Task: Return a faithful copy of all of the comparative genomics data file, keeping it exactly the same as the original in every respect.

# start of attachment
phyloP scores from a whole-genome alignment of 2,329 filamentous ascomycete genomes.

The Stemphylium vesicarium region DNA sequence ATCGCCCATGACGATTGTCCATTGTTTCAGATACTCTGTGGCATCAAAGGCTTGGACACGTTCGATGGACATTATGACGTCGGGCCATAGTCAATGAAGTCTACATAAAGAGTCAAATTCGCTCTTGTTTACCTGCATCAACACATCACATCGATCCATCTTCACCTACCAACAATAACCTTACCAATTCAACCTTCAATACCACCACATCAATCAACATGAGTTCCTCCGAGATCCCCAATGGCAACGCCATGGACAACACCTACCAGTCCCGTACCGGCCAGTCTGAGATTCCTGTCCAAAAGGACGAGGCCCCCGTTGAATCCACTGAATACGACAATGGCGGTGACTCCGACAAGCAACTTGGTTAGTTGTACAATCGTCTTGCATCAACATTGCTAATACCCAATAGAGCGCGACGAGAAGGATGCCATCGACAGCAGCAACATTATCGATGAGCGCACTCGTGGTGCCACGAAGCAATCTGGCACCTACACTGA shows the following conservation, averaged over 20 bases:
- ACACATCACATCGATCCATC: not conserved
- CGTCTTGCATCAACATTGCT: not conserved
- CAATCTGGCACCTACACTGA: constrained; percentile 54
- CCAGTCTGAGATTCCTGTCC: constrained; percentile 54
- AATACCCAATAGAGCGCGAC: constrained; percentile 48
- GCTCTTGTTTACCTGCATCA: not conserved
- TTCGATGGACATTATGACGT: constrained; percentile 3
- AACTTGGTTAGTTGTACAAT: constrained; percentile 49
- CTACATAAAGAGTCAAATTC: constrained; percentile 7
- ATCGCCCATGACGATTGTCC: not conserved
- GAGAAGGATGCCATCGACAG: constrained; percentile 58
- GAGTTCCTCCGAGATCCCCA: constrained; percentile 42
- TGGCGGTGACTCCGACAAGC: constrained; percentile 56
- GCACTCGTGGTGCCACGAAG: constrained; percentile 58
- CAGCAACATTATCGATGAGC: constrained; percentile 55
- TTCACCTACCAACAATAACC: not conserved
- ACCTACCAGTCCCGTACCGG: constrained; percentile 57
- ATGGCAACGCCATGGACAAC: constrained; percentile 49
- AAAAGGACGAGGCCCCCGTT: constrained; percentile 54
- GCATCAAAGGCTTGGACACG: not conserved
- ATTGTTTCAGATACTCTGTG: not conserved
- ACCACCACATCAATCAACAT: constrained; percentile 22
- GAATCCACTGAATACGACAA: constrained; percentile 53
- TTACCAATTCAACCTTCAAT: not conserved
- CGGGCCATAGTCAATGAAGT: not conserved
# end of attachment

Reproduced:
phyloP scores from a whole-genome alignment of 2,329 filamentous ascomycete genomes.

The Stemphylium vesicarium region DNA sequence ATCGCCCATGACGATTGTCCATTGTTTCAGATACTCTGTGGCATCAAAGGCTTGGACACGTTCGATGGACATTATGACGTCGGGCCATAGTCAATGAAGTCTACATAAAGAGTCAAATTCGCTCTTGTTTACCTGCATCAACACATCACATCGATCCATCTTCACCTACCAACAATAACCTTACCAATTCAACCTTCAATACCACCACATCAATCAACATGAGTTCCTCCGAGATCCCCAATGGCAACGCCATGGACAACACCTACCAGTCCCGTACCGGCCAGTCTGAGATTCCTGTCCAAAAGGACGAGGCCCCCGTTGAATCCACTGAATACGACAATGGCGGTGACTCCGACAAGCAACTTGGTTAGTTGTACAATCGTCTTGCATCAACATTGCTAATACCCAATAGAGCGCGACGAGAAGGATGCCATCGACAGCAGCAACATTATCGATGAGCGCACTCGTGGTGCCACGAAGCAATCTGGCACCTACACTGA shows the following conservation, averaged over 20 bases:
- ACACATCACATCGATCCATC: not conserved
- CGTCTTGCATCAACATTGCT: not conserved
- CAATCTGGCACCTACACTGA: constrained; percentile 54
- CCAGTCTGAGATTCCTGTCC: constrained; percentile 54
- AATACCCAATAGAGCGCGAC: constrained; percentile 48
- GCTCTTGTTTACCTGCATCA: not conserved
- TTCGATGGACATTATGACGT: constrained; percentile 3
- AACTTGGTTAGTTGTACAAT: constrained; percentile 49
- CTACATAAAGAGTCAAATTC: constrained; percentile 7
- ATCGCCCATGACGATTGTCC: not conserved
- GAGAAGGATGCCATCGACAG: constrained; percentile 58
- GAGTTCCTCCGAGATCCCCA: constrained; percentile 42
- TGGCGGTGACTCCGACAAGC: constrained; percentile 56
- GCACTCGTGGTGCCACGAAG: constrained; percentile 58
- CAGCAACATTATCGATGAGC: constrained; percentile 55
- TTCACCTACCAACAATAACC: not conserved
- ACCTACCAGTCCCGTACCGG: constrained; percentile 57
- ATGGCAACGCCATGGACAAC: constrained; percentile 49
- AAAAGGACGAGGCCCCCGTT: constrained; percentile 54
- GCATCAAAGGCTTGGACACG: not conserved
- ATTGTTTCAGATACTCTGTG: not conserved
- ACCACCACATCAATCAACAT: constrained; percentile 22
- GAATCCACTGAATACGACAA: constrained; percentile 53
- TTACCAATTCAACCTTCAAT: not conserved
- CGGGCCATAGTCAATGAAGT: not conserved